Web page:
Applying to colleges is stressful enough without having to worry about financing options. However, unless you’re lucky enough to be attending college debt free, it’s important to set aside the brochures and class lists long enough to consider whether private or federal student loans are best for you. Both methods have their pros and cons, so listen closely. The type of loan you choose could determine your financial health after graduation.

Things to Consider

Before you analyze the benefits of private and federal student loans, ask yourself a few questions. After all, the right loan for you will match your credit strength, financial security, and prospects.

  • How is my credit? Do I have a strong cosigner to help boost my appeal?
  • What is my enrollment status? Am I full-time, half-time, or just taking a class here and there?
  • What are my options for paying back the loan after I finish? Are there strong employment prospects? Am I receiving help from family?
  • Will I have the financial security to pay the loan off quickly?

As you’ll see when you look at our pros and cons, your answers to each of these questions could help you decide which loan type best suites your needs.

Student Loans

Private Loans

Private student loans are provided by a private institution, such as a bank, private school, credit union, or other financial organization. As such, they can be more difficult to get and can sometimes be costlier. However, there are some legitimate reasons for choosing a private loan over a federal one when applying for a loan.

Pros:

  • Low interest rates come with good credit. If you know your credit is stellar, consider private student loans for the best possible interest rate.
  • Best for non-traditional enrollment statuses. Federal student loans typically only cover half-time or more. If you’re only taking two or three classes a year, you should look to private student loans for help.

Cons:

  • You’ll need a credit check and, in some cases, a cosigner. Private companies don’t like too much risk, making these loans more difficult to land. But if you’re credit is good, this won’t be an issue.
  • Interest rates can be variable. This means they could be very good (better than those associated with federal student loans). It also means you could be looking at interest rates close to 20%.
  • Interest is not tax deductible. Because you’re not borrowing from the government, they aren’t interested in cutting you any slack.
  • They may start asking for repayment before you finish with your degree program. Imagine still being in school and being hit with a student loan bill worth about ten of your biology textbooks.
  • Prepayment may come with fees. Private institutions make money off your loan through interest. If you pay the loan off too quickly, they’ll lose out. That’s why some of them make up the difference with fees.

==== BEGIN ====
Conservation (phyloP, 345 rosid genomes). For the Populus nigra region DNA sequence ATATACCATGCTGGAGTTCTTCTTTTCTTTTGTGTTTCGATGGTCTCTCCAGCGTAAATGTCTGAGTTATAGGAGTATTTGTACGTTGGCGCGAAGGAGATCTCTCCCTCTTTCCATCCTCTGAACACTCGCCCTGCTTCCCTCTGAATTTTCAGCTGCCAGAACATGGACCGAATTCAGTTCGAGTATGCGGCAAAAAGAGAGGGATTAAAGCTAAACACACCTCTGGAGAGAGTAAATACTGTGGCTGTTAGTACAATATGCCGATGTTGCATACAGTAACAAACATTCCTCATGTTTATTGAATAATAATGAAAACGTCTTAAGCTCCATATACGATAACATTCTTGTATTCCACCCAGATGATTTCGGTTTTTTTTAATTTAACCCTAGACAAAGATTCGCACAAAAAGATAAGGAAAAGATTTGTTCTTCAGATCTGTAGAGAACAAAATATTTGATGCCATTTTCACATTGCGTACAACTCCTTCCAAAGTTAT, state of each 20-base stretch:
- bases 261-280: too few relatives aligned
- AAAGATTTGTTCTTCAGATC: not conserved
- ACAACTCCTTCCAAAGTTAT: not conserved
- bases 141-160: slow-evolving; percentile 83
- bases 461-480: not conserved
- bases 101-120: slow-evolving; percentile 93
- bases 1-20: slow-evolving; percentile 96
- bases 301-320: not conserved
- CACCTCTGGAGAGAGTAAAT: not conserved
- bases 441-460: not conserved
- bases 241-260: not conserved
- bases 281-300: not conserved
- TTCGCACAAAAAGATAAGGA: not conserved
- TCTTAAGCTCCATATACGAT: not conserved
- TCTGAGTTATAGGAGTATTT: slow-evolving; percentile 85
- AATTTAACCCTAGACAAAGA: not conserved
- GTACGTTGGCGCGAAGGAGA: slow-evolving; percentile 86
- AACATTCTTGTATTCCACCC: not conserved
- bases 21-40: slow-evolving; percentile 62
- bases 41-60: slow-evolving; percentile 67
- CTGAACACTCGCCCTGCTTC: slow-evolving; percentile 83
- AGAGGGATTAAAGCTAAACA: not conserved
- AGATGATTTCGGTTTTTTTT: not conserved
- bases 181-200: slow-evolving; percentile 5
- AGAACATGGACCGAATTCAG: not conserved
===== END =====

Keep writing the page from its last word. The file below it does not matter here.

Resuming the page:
Federal Loans

Federal student loans are funded by the federal government. The government has a vested interest in having educated and productive members of society, so they’re willing to take on a bit more risk than do private organizations. Basically, they are less discerning in who they fund and typically offer lower interest rates.

Pros:

  • No credit checks required for a federal student loan. If your credit is poor or nonexistent, then this is the way to go.
  • There’s no need to repay them until after you graduate. Federal student loans will never ask for repayment while you’re still in school. In fact, they typically give you about six months after you graduate before payments start.
  • Some federal student loans are subsidized. If you qualify, the government will help you reduce student loan debt by covering your interest.
  • Interest is tax deductible. Save a little money on the back end by claiming your student loan interest on your taxes.
  • Federal student loans don’t have prepayment fees. The government is not looking to profit off of you in the same way a private organization might.

Cons:

  • Federal student loans are only available for half-time or more students. If you’re going to school for less than half the time, you likely won’t qualify for a loan.
  • Interest is low but not that low. On average federal loans will cost you less. However, if you have the credit to earn it, private loan interest rates could be lower.

Which is right for you?

At first glance, it appears that federal student loans are your best bet. However, there are situations where you should seriously consider a private student loan. Remember to ask yourself the questions listed above when applying for a loan and seriously scrutinize your options for paying off debt. This is your education. You only get to fund it once.